Now IKEA only purchases cotton – which is used in IKEA products – from farmers who use less water, less chemical fertilisers and pesticides, and are also able to increase their profits

Conshohocken, PA, 2015-11-02 — /EPR Retail News/ — IKEA announces that since September 2015, all the cotton used for IKEA products comes from more sustainable sources; specifically farmers who use less water, less chemical fertilizers and pesticides, and are also able to increase their profits. This positions IKEA as the first major retailer to reach this milestone.

Cotton is an important raw material for IKEA, used in many products, from sofas to towels. However, when grown conventionally, cotton farming uses large amounts of chemicals and water, raising costs and making it harder for farmers to earn a living. Now IKEA is a leader in sustainable cotton sourcing as it purchases cotton – which is used in IKEA products – in a more sustainable way.

Cotton from more sustainable sources includes cotton grown to the Better Cotton Standard by farmers working towards Better Cotton, as well as sustainable cotton from the USA. Since September 2015, all the cotton used in IKEA products comes from these Better Cotton Standard sources.* Each year, IKEA uses around 0.7 percent of all the cotton grown around the world with its main sources from India, Pakistan, Turkey, China, Brazil and the USA. Of this total cotton procurement, approximately 5 percent or 7,400 metric tons comes from the US. This includes cotton sources from Texas, where IKEA partners with E3, and also North Carolina.

“This year is the beginning of a new era for cotton at IKEA. Reaching our goal of sourcing 100% of cotton from more sustainable sources is a great achievement, but it also marks the start of our next challenge – to maintain the 100% and to find even more ways to support cotton producers around the world to be more sustainable,” says Pramod Singh, Cotton Leader, IKEA.

This sustainable cotton milestone is part of a long journey to help transform the cotton industry. In 2010, IKEA together with the conservation organization WWF, and other leading public and private organizations, helped set up the Better Cotton Initiative (BCI).

”We are extremely proud of our partnership with IKEA. We applaud them for setting such an ambitious target and for acting as an example to other retailers and brands. IKEA’s commitment to BCI helps us fulfill our mission of establishing Better Cotton as a mainstream commodity,” says Paola Geremicca, BCI Director of Communications and Fundraising.

“Cotton from more sustainable sources across all IKEA products is a potential game-changer for the global cotton market because it demonstrates the clear business case for sustainability”, says Richard Holland, Director, WWF Market Transformation Initiative. “We need more companies to follow IKEA’s lead but this milestone shows what’s good for people and nature is also good for business.”

Together with its partners, IKEA wants to make more sustainable cotton affordable and accessible, and also to be better for the environment and the people who grow it.

*A very small volume of products produced use conventional cotton prior to this time will still be available in stores until sold out.

For further information, please contact:
Mona Astra Liss, US Corporate PR Director,,
610.834.0180, ext. 5852

About IKEA Group
The IKEA vision is to create a better everyday life for the many people. Our business idea supports this vision by offering a wide range of well-designed, functional home furnishing products at prices so low that as many people as possible will be able to afford them. There are currently 328 IKEA Group stores in 28 countries. Additionally, there are 40 IKEA stores run by franchises. There are 41 IKEA stores in the US. In FY 15, IKEA Group had 771 million visitors to the stores and 1.9 billion visitors to IKEA incorporates sustainability into day-to-day business and supports initiatives that benefit children and the environment. For more information, please visit,, @IKEAUSANews, @IKEAUSA,,,,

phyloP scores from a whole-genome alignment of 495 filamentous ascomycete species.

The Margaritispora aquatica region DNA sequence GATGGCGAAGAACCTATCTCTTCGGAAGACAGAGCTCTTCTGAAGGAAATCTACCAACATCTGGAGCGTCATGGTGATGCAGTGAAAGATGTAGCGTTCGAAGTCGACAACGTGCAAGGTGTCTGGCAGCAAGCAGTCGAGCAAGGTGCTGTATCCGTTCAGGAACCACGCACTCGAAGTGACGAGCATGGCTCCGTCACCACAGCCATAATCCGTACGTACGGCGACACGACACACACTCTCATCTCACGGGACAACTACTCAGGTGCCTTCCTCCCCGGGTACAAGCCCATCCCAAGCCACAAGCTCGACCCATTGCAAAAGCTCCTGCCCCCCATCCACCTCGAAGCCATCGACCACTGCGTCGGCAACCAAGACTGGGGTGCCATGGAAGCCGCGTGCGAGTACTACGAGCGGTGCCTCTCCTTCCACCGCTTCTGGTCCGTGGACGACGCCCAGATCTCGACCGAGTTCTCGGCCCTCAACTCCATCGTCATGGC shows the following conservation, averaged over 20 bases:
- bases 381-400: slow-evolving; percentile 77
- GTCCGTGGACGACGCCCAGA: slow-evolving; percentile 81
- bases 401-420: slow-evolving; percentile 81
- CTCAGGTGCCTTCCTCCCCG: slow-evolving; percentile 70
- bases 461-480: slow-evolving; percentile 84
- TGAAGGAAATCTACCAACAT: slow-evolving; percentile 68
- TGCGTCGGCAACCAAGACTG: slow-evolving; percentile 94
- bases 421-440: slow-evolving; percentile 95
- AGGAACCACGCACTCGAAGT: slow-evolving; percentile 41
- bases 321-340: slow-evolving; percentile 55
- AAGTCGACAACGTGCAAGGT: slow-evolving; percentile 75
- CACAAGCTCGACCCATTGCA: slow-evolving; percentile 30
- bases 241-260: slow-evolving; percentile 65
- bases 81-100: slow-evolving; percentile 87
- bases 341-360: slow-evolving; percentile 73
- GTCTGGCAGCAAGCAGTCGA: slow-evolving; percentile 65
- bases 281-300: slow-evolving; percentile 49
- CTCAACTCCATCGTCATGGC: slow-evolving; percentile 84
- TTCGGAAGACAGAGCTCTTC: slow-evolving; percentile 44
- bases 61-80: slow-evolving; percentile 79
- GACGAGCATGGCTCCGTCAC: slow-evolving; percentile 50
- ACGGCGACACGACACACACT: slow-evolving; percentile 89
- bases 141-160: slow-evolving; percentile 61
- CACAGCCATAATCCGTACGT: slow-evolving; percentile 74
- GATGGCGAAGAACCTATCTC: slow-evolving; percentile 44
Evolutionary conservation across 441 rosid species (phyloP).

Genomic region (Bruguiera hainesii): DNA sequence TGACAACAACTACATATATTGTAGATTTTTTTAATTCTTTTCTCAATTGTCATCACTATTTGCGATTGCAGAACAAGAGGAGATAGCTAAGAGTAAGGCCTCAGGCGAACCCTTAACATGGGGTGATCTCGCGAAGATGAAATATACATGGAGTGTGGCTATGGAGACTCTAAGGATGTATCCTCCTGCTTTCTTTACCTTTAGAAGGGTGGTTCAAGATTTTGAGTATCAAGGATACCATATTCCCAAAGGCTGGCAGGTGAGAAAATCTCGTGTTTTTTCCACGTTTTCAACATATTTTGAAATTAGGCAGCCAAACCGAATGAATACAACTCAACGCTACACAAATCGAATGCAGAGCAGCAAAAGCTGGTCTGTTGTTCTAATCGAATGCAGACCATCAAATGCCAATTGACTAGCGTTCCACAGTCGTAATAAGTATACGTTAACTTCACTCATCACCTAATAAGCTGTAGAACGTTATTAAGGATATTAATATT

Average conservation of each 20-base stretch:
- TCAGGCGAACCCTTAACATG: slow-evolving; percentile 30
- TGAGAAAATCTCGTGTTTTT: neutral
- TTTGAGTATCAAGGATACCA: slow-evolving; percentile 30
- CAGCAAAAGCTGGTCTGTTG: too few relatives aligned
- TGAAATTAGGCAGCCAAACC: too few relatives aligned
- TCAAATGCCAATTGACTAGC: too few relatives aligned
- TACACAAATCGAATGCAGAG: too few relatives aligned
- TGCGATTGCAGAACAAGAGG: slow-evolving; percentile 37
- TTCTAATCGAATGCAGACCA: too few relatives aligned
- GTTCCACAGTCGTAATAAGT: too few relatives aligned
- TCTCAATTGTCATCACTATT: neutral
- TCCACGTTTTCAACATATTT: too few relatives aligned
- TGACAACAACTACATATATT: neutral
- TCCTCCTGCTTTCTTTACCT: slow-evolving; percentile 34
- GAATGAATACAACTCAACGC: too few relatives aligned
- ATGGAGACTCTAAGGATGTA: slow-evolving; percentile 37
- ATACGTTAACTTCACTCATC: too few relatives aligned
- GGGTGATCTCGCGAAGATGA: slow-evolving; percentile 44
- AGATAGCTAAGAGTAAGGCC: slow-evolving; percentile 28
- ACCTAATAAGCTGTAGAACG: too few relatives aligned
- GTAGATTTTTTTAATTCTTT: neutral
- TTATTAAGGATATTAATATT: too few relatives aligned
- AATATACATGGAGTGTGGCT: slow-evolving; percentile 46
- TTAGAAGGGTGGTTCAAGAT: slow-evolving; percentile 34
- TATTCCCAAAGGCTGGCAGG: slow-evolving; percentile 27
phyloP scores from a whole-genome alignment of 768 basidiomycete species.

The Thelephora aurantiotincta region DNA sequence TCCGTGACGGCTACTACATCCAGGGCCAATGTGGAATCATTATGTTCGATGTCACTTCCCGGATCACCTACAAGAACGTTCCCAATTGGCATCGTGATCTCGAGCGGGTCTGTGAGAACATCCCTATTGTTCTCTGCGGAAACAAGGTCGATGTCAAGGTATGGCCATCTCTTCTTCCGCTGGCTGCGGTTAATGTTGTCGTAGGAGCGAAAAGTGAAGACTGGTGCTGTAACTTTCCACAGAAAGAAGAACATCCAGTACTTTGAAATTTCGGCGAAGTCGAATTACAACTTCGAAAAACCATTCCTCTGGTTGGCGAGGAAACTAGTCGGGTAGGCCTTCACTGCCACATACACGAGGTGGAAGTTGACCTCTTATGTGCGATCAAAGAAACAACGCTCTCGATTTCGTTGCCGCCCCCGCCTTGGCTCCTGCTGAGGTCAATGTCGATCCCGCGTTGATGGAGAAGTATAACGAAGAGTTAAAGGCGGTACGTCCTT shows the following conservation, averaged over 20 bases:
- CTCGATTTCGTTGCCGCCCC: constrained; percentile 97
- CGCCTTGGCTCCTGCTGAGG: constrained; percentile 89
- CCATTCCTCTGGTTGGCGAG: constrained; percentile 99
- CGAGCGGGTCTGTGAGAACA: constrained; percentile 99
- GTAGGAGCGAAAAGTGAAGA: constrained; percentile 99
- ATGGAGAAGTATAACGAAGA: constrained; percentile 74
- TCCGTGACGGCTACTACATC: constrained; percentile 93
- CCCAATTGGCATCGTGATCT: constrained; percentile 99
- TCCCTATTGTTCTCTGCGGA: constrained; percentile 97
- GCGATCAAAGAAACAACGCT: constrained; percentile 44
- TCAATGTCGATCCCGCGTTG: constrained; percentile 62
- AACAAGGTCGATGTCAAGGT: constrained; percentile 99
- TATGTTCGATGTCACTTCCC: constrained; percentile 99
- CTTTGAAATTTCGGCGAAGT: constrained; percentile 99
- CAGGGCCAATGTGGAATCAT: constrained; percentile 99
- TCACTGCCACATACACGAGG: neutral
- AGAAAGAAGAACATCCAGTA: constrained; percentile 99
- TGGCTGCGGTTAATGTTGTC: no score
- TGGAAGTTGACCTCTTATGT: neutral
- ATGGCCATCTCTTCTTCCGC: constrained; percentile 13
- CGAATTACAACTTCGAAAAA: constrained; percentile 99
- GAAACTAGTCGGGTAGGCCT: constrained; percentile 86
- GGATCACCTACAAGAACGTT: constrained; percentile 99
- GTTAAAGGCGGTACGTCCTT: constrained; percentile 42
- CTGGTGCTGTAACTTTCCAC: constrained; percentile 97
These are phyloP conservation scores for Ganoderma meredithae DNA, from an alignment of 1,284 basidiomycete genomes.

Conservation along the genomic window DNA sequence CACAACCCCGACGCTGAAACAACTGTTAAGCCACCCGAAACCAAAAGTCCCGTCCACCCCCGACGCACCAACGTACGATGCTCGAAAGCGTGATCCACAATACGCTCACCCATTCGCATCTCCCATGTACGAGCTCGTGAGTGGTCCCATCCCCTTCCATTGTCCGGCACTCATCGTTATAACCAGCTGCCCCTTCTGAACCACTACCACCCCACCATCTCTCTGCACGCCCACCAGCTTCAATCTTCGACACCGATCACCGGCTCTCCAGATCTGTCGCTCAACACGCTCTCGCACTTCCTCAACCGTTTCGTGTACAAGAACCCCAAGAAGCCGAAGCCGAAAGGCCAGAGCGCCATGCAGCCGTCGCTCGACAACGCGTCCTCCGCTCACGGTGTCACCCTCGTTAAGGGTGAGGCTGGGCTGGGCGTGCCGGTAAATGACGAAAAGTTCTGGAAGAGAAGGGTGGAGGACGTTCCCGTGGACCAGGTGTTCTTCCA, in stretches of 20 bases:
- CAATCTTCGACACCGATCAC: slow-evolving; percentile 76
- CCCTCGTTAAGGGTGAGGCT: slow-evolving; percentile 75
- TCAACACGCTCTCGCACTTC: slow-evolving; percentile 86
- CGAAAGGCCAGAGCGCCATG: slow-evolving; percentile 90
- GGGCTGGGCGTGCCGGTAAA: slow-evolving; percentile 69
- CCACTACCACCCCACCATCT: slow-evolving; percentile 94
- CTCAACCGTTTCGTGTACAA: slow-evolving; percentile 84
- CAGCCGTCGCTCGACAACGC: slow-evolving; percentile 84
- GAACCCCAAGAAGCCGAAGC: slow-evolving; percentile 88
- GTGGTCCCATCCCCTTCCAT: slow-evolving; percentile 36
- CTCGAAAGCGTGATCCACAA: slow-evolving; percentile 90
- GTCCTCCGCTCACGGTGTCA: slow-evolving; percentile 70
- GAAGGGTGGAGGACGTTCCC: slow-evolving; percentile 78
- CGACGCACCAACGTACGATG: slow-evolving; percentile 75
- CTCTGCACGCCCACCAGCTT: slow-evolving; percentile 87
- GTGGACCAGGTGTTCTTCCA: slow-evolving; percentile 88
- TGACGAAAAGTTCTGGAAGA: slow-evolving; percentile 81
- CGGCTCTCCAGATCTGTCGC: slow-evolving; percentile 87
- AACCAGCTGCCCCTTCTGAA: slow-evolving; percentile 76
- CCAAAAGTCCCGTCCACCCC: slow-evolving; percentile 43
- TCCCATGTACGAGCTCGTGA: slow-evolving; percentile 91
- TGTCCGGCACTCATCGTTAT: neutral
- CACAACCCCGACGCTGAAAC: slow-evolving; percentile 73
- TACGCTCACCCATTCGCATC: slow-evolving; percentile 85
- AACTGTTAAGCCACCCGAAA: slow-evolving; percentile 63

About the Better Cotton Initiative
The Better Cotton Initiative (BCI) operates as a not-for-profit organization, existing to make global cotton production better for the people who produce it, better for the environment it grows in and better for the sector’s future. BCI aims to transform cotton production worldwide by developing Better Cotton as a sustainable mainstream commodity. To achieve this mission, BCI works with a diverse range of stakeholders across the cotton supply chain to promote measurable and continuing improvements for the environment, farming communities and the economies of cotton producing areas. To find out more, visit

About WWF
WWF is one of the world’s largest and most experienced independent conservation organisations, with over 5 million supporters and a global network active in more than 100 countries. WWF’s mission is to stop the degradation of the planet’s natural environment and to build a future in which humans live in harmony with nature, by conserving the world’s biological diversity, ensuring that the use of renewable natural resources is sustainable, and promoting the reduction of pollution and wasteful consumption.

WWF works in partnership with IKEA on cotton and forests as part of its key market transformation conservation strategy focused on driving better production across priority commodities such as timber and pulp, soy, palm oil, beef, white fish, tuna and cotton, all of which have a significant impact on some of the world’s most ecologically important regions.Find out more at

SOURCE: Inter IKEA Systems B.V.